Homo Sapiens shows stunning images of forgotten places, buildings we constructed and then left.
I’ve always been interested in abandoned spaces such as buildings, sports stations and even cities in come cases, and ‘Homo Sapiens’ is a documentary that feeds that interest. It’s a simple but effective piece of cinema, focusing on showcasing a variety of man made structures that have been left behind by the people they were built for, allowing nature to reclaim them. The documentary features no commentary, no indicators of where the locations are beyond signage in the local language, with the only sounds coming from the eerie noises of the wind, the rain and in some cases, the wildlife.
The film’s purpose is to provoke thought and to imagine a world where man no longer exists and it certainly achieves this, although it did struggle to hold my attention fully throughout the 90 minute runtime. There’s a spooky quality to viewing images of places that were once busy and full of people, locations where people once worked, made memories and lived their lives, and the still camerawork evocatively captures these spaces. I’d have liked a little more information about the places we visit (and internet searches thus far haven’t found a detailed list), but I can appreciate that would have taken away from the dystopian feel the filmmakers are going for.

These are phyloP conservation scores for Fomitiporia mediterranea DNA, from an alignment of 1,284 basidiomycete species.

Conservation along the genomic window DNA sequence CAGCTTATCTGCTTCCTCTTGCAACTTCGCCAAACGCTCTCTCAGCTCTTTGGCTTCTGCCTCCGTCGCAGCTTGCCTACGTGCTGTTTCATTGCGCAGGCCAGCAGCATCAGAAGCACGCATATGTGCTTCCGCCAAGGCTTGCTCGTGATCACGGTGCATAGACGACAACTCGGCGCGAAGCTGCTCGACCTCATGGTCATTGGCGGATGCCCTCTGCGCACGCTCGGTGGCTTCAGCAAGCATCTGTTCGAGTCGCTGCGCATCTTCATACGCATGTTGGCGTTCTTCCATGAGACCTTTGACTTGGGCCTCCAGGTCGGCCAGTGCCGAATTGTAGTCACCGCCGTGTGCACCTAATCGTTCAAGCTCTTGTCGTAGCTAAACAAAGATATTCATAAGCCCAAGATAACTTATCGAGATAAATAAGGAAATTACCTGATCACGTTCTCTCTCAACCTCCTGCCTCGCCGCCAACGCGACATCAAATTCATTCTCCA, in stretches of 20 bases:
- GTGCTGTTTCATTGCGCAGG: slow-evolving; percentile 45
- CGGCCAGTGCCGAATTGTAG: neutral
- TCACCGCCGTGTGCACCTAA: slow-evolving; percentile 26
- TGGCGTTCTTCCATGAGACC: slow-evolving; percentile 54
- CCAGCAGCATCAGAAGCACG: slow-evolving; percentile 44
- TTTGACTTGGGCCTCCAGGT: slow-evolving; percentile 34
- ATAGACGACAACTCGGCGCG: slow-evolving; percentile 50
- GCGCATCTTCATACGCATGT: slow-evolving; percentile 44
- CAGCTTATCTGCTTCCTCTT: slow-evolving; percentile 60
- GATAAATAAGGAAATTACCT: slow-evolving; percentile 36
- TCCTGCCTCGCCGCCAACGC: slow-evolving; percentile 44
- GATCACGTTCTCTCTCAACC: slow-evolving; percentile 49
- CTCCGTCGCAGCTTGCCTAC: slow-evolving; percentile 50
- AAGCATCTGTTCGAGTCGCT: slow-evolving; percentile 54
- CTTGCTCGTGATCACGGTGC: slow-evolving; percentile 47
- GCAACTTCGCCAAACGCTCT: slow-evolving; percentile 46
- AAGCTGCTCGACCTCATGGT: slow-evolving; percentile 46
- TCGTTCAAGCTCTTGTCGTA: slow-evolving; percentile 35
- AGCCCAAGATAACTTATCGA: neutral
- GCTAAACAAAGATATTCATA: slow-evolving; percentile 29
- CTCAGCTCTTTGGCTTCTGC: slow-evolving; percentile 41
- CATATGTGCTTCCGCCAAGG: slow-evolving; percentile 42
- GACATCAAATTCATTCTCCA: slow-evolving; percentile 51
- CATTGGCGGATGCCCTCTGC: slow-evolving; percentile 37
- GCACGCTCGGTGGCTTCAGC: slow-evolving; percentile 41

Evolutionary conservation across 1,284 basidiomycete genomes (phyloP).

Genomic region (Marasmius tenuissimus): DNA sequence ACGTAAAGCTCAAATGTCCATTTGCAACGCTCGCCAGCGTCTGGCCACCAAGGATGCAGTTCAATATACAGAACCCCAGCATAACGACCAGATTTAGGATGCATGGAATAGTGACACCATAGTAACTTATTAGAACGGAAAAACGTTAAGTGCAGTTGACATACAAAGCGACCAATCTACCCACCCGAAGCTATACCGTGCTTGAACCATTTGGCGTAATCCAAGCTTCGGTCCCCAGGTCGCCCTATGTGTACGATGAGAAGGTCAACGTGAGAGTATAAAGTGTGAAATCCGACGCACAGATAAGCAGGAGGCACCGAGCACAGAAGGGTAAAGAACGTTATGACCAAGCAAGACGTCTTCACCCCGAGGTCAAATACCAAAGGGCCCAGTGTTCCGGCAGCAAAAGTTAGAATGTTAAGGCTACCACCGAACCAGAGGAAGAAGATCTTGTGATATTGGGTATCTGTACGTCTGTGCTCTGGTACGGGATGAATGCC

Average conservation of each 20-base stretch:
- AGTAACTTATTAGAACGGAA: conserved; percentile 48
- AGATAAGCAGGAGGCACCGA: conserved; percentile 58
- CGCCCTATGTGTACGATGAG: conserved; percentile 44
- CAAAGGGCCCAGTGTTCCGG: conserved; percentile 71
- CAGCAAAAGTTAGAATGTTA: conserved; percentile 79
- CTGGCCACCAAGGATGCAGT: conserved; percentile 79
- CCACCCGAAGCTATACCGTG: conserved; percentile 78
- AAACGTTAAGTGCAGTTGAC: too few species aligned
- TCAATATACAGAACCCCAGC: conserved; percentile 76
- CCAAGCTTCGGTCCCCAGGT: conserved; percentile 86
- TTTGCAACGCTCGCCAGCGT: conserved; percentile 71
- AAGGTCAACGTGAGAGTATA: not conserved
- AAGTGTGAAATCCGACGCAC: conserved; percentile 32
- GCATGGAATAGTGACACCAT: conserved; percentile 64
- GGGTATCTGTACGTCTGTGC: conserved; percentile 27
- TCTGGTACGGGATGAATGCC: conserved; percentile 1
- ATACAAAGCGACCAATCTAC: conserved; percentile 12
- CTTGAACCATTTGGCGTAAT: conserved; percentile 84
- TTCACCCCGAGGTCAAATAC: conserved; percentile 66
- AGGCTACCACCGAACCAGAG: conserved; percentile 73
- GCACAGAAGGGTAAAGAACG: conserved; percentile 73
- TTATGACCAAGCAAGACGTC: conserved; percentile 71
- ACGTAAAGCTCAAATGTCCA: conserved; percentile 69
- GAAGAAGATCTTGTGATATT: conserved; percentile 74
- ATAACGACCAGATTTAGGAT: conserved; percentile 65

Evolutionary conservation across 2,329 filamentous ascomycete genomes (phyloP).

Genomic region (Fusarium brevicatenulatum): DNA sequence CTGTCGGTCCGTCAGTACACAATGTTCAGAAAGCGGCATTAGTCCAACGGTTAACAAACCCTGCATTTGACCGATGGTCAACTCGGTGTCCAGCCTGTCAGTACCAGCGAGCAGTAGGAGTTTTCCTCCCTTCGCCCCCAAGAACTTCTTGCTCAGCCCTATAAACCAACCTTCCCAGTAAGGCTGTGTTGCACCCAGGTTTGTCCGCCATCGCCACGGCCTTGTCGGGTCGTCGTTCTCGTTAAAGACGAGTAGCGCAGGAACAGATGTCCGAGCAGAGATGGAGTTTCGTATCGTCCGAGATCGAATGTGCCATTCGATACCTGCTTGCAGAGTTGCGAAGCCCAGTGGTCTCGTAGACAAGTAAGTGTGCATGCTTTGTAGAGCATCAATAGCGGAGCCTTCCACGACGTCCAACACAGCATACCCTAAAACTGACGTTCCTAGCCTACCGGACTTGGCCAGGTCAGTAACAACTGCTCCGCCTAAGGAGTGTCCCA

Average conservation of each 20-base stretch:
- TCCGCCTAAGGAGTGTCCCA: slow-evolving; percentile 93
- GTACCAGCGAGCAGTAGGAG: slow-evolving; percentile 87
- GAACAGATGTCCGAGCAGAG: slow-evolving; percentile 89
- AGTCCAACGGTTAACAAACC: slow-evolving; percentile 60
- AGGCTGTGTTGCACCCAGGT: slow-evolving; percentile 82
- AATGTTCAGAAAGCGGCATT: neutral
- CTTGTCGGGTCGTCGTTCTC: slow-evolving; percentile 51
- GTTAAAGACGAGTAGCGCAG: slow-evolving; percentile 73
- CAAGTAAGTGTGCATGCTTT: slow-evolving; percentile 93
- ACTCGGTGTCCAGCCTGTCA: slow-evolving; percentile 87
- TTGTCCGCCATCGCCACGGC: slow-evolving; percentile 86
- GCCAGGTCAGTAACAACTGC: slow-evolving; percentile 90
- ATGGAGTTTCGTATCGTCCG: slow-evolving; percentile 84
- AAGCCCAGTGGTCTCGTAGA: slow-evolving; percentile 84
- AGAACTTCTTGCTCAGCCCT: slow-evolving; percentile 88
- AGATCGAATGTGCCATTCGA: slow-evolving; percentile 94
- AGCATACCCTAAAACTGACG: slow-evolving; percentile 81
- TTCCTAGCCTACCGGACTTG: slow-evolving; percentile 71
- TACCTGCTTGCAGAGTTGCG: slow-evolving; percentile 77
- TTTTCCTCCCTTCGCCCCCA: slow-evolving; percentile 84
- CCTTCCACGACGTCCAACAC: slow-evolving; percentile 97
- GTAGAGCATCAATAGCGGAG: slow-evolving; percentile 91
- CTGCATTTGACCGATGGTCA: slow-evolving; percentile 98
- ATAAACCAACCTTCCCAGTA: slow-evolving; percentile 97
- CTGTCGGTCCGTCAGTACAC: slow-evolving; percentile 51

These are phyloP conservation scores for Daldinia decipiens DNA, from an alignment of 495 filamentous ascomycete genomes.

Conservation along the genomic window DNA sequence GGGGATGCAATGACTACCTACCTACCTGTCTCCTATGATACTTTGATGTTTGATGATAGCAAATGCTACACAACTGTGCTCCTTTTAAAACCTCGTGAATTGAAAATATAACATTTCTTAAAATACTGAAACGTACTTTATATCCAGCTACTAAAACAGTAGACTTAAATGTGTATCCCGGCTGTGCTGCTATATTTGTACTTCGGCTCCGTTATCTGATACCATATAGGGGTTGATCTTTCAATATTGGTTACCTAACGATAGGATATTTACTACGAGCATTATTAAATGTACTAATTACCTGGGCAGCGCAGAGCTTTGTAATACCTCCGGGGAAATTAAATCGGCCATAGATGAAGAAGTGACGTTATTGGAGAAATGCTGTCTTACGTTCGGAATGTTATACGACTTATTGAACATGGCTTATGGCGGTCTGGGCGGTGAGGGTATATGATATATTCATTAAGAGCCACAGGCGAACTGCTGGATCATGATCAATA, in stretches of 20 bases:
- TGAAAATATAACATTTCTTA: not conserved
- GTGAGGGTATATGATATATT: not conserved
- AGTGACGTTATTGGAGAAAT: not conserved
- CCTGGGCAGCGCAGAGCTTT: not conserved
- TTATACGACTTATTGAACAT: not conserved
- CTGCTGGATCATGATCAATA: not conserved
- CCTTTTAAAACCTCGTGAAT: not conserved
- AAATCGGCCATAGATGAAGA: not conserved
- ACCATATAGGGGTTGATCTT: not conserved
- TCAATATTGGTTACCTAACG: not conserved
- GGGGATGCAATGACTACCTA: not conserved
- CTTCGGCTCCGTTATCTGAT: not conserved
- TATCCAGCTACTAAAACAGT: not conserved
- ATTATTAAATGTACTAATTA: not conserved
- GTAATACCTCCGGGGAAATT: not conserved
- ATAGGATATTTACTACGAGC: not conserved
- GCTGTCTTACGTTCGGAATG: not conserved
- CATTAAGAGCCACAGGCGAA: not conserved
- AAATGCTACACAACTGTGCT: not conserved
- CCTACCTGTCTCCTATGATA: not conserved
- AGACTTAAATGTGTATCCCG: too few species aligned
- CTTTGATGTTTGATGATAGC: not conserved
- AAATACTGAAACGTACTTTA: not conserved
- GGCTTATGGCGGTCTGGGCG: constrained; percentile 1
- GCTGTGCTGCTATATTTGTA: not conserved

‘Homo Sapiens’ is a documentary that’ll have a very niche appeal, but the filmmakers have captured some striking imagery and I felt it powerfully illustrated man’s effect on nature, and ultimately our legacy.
Directed By: Nikolaus Geyrhalter